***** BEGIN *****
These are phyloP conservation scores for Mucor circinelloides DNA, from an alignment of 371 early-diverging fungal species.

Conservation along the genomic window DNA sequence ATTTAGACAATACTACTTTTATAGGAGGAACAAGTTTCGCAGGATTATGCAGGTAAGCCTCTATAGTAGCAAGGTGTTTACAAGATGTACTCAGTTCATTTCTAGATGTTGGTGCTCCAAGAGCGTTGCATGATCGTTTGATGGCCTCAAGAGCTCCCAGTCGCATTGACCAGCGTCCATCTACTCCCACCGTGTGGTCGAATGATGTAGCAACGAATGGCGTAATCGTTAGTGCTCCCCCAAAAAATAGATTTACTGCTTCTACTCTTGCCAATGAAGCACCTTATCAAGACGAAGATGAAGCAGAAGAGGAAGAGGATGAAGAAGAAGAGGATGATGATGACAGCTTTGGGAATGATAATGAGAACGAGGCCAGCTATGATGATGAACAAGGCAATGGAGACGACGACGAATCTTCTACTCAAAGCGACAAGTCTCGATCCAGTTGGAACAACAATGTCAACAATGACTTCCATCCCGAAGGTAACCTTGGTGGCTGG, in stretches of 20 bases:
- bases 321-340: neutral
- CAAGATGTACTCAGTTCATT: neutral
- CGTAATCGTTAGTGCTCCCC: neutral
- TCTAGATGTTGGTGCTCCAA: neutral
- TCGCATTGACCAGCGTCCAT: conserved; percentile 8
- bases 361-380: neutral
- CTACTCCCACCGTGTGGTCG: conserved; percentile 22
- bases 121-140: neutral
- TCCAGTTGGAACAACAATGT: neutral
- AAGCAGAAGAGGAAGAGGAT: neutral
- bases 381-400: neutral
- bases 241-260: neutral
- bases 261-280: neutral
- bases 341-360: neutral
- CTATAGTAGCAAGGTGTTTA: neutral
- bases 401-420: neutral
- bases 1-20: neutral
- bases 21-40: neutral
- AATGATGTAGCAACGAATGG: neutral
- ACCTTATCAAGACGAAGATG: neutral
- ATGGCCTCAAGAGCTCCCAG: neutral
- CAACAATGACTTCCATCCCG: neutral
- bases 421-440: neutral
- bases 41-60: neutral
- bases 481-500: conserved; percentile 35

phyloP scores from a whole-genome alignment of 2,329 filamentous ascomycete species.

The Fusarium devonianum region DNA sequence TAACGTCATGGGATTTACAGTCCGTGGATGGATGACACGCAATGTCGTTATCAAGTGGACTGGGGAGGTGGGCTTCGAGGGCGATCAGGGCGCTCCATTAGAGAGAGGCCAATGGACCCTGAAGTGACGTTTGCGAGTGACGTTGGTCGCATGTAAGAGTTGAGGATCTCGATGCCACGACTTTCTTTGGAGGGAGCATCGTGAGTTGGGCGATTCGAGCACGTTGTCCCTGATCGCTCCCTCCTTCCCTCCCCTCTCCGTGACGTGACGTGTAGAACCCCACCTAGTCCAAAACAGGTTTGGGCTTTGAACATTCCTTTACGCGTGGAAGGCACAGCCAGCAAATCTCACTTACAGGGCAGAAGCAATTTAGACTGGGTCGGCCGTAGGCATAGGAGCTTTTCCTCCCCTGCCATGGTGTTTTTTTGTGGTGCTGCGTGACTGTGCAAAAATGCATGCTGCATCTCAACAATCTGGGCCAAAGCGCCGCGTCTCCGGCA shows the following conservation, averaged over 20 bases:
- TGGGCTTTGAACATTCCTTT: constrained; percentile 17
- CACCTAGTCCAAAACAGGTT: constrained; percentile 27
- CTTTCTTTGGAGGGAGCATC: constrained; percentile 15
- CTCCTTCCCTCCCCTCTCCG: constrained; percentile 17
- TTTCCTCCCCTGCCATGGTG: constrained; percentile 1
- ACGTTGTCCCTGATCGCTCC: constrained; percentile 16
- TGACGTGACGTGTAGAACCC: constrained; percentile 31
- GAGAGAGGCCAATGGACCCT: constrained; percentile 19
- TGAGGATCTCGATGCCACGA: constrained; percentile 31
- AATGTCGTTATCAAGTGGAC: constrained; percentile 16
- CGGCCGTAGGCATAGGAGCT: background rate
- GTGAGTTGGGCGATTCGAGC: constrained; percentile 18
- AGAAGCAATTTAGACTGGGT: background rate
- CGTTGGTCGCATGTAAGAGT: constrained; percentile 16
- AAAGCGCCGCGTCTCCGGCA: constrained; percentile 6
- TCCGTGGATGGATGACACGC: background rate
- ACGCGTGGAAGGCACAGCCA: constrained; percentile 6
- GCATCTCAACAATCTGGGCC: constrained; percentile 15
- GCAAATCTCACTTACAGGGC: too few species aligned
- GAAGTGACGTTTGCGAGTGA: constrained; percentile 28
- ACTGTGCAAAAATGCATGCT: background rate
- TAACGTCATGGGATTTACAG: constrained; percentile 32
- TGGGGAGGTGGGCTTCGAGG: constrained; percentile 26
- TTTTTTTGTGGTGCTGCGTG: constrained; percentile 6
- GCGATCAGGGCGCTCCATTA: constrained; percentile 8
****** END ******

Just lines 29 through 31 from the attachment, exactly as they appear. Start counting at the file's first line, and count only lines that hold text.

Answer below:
The Fusarium devonianum region DNA sequence TAACGTCATGGGATTTACAGTCCGTGGATGGATGACACGCAATGTCGTTATCAAGTGGACTGGGGAGGTGGGCTTCGAGGGCGATCAGGGCGCTCCATTAGAGAGAGGCCAATGGACCCTGAAGTGACGTTTGCGAGTGACGTTGGTCGCATGTAAGAGTTGAGGATCTCGATGCCACGACTTTCTTTGGAGGGAGCATCGTGAGTTGGGCGATTCGAGCACGTTGTCCCTGATCGCTCCCTCCTTCCCTCCCCTCTCCGTGACGTGACGTGTAGAACCCCACCTAGTCCAAAACAGGTTTGGGCTTTGAACATTCCTTTACGCGTGGAAGGCACAGCCAGCAAATCTCACTTACAGGGCAGAAGCAATTTAGACTGGGTCGGCCGTAGGCATAGGAGCTTTTCCTCCCCTGCCATGGTGTTTTTTTGTGGTGCTGCGTGACTGTGCAAAAATGCATGCTGCATCTCAACAATCTGGGCCAAAGCGCCGCGTCTCCGGCA shows the following conservation, averaged over 20 bases:
- TGGGCTTTGAACATTCCTTT: constrained; percentile 17
- CACCTAGTCCAAAACAGGTT: constrained; percentile 27